Kathmandu, April 22: Eighty-four percent of the youth are experiencing anxiety due to COVID-19, a nationwide survey showed.
The survey, Youth Anxieties, Perceptions, and Activism, was carried by Niti Foundation, in partnership with the International Labor Organization (ILO). A total of 2,000 youth from 18 to 40 years of age participated in the study, with a proportionate representation of provinces and gender.
In terms of ethnic and caste groups, youth from Dalit, Aadivasi-Janajati, and Khas-Arya youth reported to have experienced COVID-19 induced anxiety in higher proportion. The survey found 93% Dalit, 89% of the Aadivasi-Janajati youth, and 88% of the surveyed Khas-Arya youth experienced anxiety due to the pandemic.
Women were slightly more affected than men. " A total of 85 percent of women reported having experienced anxiety, and 83 percent for men felt the same," the survey said in its findings.
Young people from Province 2 showed lower levels of anxiety (68%) in comparison to Karnali, Bagmati and Province 1 with 97%, 94%, and 90% respectively. 'There is a steady increase of experience of anxiety with the increase of the age of youth," the survey said. Youth ages between 33-40 experienced anxiety in a greater proportion (89%) than young people between 18-22, 23-2, and 28-32. However, the difference was not significant, the survey said.
A majority of young people were found to have least interest in political participation and perception. According to the survey findings, 44 % of the youth reported not having interest in politics, 40% said they were interested to ‘some extent’, and only 5% said they were ‘very interested’.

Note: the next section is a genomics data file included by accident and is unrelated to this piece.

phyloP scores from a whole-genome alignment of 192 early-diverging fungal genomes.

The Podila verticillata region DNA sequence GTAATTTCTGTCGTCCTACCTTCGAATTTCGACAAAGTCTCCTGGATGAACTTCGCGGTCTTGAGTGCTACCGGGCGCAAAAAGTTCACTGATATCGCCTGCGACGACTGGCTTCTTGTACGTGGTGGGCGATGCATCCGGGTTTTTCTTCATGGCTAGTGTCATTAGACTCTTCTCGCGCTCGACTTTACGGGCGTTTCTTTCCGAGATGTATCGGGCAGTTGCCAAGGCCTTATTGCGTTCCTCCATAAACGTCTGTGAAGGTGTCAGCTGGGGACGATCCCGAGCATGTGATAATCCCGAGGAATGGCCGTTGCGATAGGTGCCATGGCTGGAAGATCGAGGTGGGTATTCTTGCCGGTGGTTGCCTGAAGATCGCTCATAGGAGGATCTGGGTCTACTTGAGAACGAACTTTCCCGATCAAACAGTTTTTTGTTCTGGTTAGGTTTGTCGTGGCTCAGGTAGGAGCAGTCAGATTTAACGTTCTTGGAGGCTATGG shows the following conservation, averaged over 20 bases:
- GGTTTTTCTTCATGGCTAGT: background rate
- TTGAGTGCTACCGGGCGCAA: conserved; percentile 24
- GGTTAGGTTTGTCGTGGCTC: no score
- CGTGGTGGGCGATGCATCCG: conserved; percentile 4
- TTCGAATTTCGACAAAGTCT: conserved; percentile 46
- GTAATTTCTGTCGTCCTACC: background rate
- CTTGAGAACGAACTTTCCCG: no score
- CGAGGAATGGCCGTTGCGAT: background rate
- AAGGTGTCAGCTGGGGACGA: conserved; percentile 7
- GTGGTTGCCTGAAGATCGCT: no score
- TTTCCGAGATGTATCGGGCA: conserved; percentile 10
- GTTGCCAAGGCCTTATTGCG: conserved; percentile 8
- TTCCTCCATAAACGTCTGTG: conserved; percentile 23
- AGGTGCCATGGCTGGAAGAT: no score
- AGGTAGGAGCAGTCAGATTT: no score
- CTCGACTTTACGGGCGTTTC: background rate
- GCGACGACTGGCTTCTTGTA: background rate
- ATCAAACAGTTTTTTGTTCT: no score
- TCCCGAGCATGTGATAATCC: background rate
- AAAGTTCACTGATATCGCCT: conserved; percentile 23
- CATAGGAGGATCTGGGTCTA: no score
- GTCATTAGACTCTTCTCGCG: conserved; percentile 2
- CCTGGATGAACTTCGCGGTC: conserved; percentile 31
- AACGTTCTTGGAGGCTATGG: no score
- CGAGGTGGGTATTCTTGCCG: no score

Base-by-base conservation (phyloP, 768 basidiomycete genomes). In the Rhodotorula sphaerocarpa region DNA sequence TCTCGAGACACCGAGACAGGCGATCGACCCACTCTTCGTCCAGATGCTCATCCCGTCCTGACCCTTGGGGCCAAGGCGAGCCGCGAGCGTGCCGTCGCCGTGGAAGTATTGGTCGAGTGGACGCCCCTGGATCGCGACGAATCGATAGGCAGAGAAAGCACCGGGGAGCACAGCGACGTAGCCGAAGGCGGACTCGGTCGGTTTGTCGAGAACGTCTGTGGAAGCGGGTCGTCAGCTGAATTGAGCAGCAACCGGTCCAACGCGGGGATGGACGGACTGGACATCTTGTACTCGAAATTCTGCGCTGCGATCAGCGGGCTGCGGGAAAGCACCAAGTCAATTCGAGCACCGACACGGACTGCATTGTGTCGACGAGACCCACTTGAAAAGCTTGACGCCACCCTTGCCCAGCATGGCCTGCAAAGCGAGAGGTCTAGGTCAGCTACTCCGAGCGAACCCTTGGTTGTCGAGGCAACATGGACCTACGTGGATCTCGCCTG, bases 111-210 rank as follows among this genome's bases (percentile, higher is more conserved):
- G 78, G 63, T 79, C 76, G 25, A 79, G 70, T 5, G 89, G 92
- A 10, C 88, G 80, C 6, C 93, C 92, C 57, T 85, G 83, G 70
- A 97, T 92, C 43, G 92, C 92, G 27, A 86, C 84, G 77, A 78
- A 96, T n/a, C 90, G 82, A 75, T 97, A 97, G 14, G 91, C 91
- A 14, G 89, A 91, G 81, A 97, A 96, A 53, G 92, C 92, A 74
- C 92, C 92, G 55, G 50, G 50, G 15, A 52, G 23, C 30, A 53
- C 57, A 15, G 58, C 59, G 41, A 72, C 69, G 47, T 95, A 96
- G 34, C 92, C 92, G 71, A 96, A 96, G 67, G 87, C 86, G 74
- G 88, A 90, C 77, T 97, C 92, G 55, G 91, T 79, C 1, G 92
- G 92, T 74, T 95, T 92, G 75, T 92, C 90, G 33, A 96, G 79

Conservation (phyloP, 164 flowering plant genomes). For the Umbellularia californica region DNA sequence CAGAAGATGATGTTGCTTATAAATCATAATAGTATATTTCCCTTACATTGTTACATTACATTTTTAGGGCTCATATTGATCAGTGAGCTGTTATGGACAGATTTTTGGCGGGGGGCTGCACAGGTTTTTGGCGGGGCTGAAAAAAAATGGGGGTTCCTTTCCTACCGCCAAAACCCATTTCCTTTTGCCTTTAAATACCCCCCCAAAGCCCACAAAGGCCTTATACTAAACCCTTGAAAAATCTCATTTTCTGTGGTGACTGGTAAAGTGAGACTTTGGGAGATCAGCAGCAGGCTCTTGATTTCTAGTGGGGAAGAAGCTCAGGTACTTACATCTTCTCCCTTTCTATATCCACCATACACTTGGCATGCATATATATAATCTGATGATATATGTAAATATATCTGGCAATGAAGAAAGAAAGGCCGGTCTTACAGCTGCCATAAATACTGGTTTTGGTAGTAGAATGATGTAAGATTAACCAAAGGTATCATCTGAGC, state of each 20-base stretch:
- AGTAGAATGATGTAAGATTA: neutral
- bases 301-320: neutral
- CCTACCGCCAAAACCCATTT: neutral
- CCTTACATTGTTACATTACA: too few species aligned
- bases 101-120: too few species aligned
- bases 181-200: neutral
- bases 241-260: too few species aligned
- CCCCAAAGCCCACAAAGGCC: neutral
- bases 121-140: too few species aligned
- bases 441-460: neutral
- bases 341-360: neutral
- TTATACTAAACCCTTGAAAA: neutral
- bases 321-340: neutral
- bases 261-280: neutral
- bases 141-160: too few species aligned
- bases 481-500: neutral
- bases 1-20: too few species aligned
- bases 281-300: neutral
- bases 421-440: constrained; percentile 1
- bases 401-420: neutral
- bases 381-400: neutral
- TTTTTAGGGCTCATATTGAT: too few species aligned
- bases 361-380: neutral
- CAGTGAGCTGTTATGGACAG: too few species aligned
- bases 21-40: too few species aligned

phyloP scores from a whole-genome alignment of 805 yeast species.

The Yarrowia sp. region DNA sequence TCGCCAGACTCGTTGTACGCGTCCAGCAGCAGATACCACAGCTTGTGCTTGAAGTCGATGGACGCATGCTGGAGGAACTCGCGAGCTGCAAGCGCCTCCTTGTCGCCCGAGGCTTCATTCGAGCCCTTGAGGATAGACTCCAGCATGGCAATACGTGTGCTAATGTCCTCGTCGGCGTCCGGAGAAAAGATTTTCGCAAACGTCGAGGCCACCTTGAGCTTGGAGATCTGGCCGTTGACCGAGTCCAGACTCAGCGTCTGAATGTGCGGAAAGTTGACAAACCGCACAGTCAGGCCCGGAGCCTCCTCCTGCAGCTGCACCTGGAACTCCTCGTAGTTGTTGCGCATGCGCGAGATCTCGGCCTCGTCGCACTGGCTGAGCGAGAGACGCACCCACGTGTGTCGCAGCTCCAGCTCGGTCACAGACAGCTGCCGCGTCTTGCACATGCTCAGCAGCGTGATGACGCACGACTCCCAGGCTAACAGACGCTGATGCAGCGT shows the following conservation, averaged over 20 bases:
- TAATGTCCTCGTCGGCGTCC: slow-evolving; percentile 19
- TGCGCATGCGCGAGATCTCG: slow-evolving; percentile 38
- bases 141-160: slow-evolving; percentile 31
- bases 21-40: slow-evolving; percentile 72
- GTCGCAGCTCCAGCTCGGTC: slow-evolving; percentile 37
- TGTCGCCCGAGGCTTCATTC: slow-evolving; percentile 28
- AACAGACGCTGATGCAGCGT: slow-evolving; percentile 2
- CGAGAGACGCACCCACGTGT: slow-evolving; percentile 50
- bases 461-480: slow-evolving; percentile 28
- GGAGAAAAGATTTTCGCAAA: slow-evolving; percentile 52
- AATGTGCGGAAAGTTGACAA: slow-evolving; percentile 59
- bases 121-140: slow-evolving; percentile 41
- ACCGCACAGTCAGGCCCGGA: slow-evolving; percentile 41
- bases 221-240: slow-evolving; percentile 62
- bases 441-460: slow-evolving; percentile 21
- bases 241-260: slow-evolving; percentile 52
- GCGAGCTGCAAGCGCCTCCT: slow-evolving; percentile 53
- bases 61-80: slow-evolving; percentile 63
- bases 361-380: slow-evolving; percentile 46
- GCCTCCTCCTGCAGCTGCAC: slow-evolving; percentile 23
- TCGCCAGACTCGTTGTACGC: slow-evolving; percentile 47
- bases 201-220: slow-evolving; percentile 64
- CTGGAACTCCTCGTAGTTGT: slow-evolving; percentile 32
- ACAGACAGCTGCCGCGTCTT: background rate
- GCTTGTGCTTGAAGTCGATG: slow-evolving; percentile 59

Interest in politics varies across ethnic and caste groups. Ethnicity-wise, 53 % Aadivasi-Janajati, 52 % of Dalit, 49 % of Muslim, 39% Khas-Arya, 37% Madheshi, and 34%of Tharu youth were found to be ‘not interested at all’ in politics. Of all the provinces, a higher proportion of young people from Bagmati (53%) and Gandaki (52%) were ‘not interested at all’ in politics.
In terms of problems faced due to the pandemic, transportation was the major problem with 58% youth saying so, followed by 54% who said accessing medical facilities was a major concern. A total of 52% of the surveyed said that the loss of income was a major problem while food shortage, disruption in studies and, shortage of agricultural input related problems were faced by 45%, 41% and 32% of the participants.
Only a quarter of young people agreed that the nation was going in the right direction, according to the survey. These findings are in sharp contrast to a National Governance Survey done by Nepal Administrative Staff College in 2018, which had recorded 80% of people in an optimistic mood with their opinion that the country was heading in the right direction. While the same question was asked to the youth of ages between 18-40, only 34 % said that the country was going in the right direction.
When the survey asked the youth on what led them to think that the country was going in the wrong direction, majority of them (68%) said that the political leaders were not doing well. This was followed by 65% of youth who said that the country’s development was not taking place as expected. Also, political instability, intra-party dispute, ill-designed government policies, mis-match between policies and economic development, external interference and high inequality were other reasons for their dissatisfaction.
In terms of current and future plans, the majority of the youth surveyed (38%) expressed a preference to look for jobs in Nepal. This was followed by those who wanted to start their own business (27%). Meanwhile, only 9% of youth wanted to work in the agriculture sector or go overseas for foreign employment. Of the youths who plan to work in agriculture in Nepal, 60% are women and 40% are men, according to the survey findings.
According to the Labor Force Survey 2017/18, youth from the 16-25 age group make up 27.3 percent of the working-age population, while they comprise only 18 percent of those employed. Of those employed, 62.2 percent work in the informal sector. The informal sector employees are vulnerable and they are also the hit hardest by the pandemic, the survey said.